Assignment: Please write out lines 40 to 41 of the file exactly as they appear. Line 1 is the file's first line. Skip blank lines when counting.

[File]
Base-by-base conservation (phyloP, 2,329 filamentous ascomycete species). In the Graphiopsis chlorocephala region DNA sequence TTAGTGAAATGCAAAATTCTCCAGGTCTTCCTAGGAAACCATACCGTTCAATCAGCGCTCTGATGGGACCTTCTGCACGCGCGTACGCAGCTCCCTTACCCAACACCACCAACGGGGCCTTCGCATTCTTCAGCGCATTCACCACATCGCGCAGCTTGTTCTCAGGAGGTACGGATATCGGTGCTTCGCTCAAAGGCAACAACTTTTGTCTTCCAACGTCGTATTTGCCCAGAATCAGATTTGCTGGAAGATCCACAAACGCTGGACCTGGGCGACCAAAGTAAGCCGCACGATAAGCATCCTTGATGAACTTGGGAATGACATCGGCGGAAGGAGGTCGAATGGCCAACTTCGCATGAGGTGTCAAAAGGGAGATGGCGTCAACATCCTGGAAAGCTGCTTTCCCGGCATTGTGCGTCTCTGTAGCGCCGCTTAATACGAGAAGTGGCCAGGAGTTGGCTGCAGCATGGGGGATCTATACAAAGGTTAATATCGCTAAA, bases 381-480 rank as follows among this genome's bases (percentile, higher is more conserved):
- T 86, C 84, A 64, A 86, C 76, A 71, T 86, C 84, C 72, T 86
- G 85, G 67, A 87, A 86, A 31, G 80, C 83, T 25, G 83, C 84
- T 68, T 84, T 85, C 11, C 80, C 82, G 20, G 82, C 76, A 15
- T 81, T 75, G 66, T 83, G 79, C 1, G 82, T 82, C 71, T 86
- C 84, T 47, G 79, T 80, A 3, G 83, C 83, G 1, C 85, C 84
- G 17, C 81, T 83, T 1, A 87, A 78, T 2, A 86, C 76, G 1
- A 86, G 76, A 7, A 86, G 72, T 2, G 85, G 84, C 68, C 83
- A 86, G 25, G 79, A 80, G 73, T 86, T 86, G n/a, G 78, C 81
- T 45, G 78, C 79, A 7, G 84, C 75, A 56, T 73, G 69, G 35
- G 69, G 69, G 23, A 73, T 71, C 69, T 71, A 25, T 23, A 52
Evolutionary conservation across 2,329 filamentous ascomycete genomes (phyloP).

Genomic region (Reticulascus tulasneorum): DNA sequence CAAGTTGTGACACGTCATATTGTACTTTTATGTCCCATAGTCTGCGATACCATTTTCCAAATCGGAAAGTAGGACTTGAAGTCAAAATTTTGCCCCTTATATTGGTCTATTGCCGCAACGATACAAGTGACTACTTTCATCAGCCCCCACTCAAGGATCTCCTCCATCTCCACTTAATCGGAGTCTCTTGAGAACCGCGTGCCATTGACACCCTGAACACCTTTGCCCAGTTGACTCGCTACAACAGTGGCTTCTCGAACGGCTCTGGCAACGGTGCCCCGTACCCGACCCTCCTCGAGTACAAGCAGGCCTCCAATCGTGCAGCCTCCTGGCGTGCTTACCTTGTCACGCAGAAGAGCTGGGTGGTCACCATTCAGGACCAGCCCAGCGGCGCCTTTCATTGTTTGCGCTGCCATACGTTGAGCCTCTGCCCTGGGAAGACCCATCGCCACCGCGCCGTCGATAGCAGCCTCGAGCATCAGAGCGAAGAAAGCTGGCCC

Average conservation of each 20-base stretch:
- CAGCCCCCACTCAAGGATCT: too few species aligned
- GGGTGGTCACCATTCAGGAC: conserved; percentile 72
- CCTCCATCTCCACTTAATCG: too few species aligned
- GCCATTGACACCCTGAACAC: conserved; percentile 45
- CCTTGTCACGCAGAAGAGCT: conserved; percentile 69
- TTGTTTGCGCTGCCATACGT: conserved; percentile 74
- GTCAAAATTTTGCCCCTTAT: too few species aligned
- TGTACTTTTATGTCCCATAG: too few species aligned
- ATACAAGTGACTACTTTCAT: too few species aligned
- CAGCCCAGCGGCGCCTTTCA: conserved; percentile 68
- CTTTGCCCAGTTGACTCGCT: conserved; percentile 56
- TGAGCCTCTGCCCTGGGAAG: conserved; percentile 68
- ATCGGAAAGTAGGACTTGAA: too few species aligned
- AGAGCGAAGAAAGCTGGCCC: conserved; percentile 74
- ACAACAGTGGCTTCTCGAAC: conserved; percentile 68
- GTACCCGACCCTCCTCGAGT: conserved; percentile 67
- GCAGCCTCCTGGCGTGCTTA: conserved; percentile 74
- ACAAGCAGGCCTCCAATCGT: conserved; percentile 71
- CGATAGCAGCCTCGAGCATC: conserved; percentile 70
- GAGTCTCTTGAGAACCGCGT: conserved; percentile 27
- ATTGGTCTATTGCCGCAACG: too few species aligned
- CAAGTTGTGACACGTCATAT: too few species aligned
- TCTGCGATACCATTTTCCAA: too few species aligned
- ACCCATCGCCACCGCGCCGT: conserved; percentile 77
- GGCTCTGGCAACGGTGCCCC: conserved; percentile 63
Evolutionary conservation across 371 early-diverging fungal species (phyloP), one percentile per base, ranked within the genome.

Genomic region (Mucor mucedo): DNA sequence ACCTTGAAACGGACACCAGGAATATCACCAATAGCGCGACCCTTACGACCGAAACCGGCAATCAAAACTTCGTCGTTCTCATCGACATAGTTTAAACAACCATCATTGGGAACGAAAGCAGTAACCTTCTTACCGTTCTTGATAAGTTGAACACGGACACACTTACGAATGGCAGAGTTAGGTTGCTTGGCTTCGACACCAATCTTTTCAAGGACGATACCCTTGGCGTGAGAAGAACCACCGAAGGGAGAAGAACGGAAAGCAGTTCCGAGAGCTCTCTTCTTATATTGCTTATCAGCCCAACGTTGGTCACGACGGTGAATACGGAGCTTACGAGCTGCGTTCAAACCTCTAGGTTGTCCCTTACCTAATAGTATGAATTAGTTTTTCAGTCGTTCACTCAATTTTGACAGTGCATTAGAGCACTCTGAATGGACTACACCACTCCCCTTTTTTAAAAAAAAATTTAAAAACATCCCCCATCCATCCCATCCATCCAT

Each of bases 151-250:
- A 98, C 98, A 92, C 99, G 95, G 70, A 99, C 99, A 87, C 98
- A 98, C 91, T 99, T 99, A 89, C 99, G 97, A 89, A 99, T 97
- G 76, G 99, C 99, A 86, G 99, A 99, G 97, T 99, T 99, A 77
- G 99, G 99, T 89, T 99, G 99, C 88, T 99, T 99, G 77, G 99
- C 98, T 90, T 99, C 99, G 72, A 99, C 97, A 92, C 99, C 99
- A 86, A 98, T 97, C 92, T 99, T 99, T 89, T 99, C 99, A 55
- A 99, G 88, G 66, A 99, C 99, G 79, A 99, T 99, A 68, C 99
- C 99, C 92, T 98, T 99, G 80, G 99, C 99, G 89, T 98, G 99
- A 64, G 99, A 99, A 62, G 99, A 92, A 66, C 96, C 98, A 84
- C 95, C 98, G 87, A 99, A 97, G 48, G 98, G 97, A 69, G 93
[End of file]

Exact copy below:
Evolutionary conservation across 371 early-diverging fungal species (phyloP), one percentile per base, ranked within the genome.

Genomic region (Mucor mucedo): DNA sequence ACCTTGAAACGGACACCAGGAATATCACCAATAGCGCGACCCTTACGACCGAAACCGGCAATCAAAACTTCGTCGTTCTCATCGACATAGTTTAAACAACCATCATTGGGAACGAAAGCAGTAACCTTCTTACCGTTCTTGATAAGTTGAACACGGACACACTTACGAATGGCAGAGTTAGGTTGCTTGGCTTCGACACCAATCTTTTCAAGGACGATACCCTTGGCGTGAGAAGAACCACCGAAGGGAGAAGAACGGAAAGCAGTTCCGAGAGCTCTCTTCTTATATTGCTTATCAGCCCAACGTTGGTCACGACGGTGAATACGGAGCTTACGAGCTGCGTTCAAACCTCTAGGTTGTCCCTTACCTAATAGTATGAATTAGTTTTTCAGTCGTTCACTCAATTTTGACAGTGCATTAGAGCACTCTGAATGGACTACACCACTCCCCTTTTTTAAAAAAAAATTTAAAAACATCCCCCATCCATCCCATCCATCCAT